Dissolvable magnesium medical components could be 3D-printed, patient-specific implants that would melt away in a controlled manner, eliminating the need for second surgeries and reducing risks, costs, and suffering for patients. Dr. Michael Sealy, assistant professor, mechanical and materials engineering at The University of Nebraska-Lincoln (UNL) and a pioneer in advanced manufacturing research, is using an Optomec LENS Hybrid Controlled Atmosphere System to develop such components. The advancements could have broad-reaching implications in the design and manufacture of next-generation medical implants.
“Our research is focused on advancing the performance and functionality of dissolvable devices. Using LENS, we are applying a hybrid additive manufacturing process to control the disintegration of medical fasteners and plates, so they stay intact long enough to serve their purpose and then degrade away once the bone is healed,” Sealy says.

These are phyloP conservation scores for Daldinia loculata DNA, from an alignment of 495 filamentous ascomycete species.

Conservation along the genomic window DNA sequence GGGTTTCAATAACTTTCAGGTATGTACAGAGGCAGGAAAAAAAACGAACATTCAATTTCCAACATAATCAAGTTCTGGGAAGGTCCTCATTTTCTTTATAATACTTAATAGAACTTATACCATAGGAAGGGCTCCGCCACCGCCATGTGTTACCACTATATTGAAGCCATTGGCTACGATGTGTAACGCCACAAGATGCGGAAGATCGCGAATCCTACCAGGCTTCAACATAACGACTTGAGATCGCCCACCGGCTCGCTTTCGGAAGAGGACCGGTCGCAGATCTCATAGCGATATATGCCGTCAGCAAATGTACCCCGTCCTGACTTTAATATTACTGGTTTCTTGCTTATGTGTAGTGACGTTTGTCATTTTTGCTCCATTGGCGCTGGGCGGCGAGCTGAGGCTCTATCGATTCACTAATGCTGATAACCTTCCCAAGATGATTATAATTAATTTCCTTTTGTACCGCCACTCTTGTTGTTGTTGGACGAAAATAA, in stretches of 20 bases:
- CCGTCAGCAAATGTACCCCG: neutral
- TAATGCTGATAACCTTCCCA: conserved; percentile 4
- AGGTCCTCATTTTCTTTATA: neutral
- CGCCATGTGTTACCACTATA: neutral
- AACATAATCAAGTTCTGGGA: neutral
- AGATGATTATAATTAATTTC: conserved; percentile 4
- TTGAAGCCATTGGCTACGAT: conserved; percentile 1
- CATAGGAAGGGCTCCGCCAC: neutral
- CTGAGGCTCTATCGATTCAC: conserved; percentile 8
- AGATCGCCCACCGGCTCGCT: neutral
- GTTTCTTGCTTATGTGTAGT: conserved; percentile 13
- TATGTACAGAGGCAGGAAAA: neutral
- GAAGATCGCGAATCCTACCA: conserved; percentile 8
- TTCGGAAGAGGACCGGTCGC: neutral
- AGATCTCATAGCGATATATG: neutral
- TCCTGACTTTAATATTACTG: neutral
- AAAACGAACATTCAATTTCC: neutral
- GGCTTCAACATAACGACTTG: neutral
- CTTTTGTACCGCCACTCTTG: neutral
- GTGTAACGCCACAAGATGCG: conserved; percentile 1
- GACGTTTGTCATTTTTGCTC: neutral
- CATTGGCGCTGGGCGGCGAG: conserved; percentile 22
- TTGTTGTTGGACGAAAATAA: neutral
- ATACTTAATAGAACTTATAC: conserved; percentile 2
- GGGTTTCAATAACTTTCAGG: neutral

Titanium and stainless steel plates and screws are permanent structures that often have high complication rates, requiring a second surgery for removal. By using the LENS Hybrid Controlled Atmosphere System to print patient-specific magnesium implants with a controlled time to dissolve, Sealy’s team is helping eliminate that issue.
“Two years ago, at IMTS 2016, Dr. Sealy and his team at UNL became the first customer of our LENS Hybrid Controlled Atmosphere system,” says Tom Cobbs, LENS product manager at Optomec.
Last month at IMTS 2018, Optomec recognized Sealy’s innovative use of hybrid AM to create and qualify a new class of metal components with unique properties. The system enables the design and manufacture of components with a combination of properties unobtainable using traditional metal working methods.
Powdered metals such as magnesium, titanium, and other reactive materials must be processed in a controlled atmosphere environment where oxygen and moisture impurities are maintained at less than 10 parts per million. Sealy used the Optomec system to process these materials to maintain the strength and integrity of a degradable implant long enough for it to do its job. The technique requires coupling LENS deposition technology with layered surface treatments to print 3D metal components in magnesium with controlled degradation. Controlling a structure’s disintegration is not only for applications in orthopedics, cardiology, and urology, but also for other applications such as lightweight aerospace and automotive structures.
University of Nebraska-Lincoln (UNL)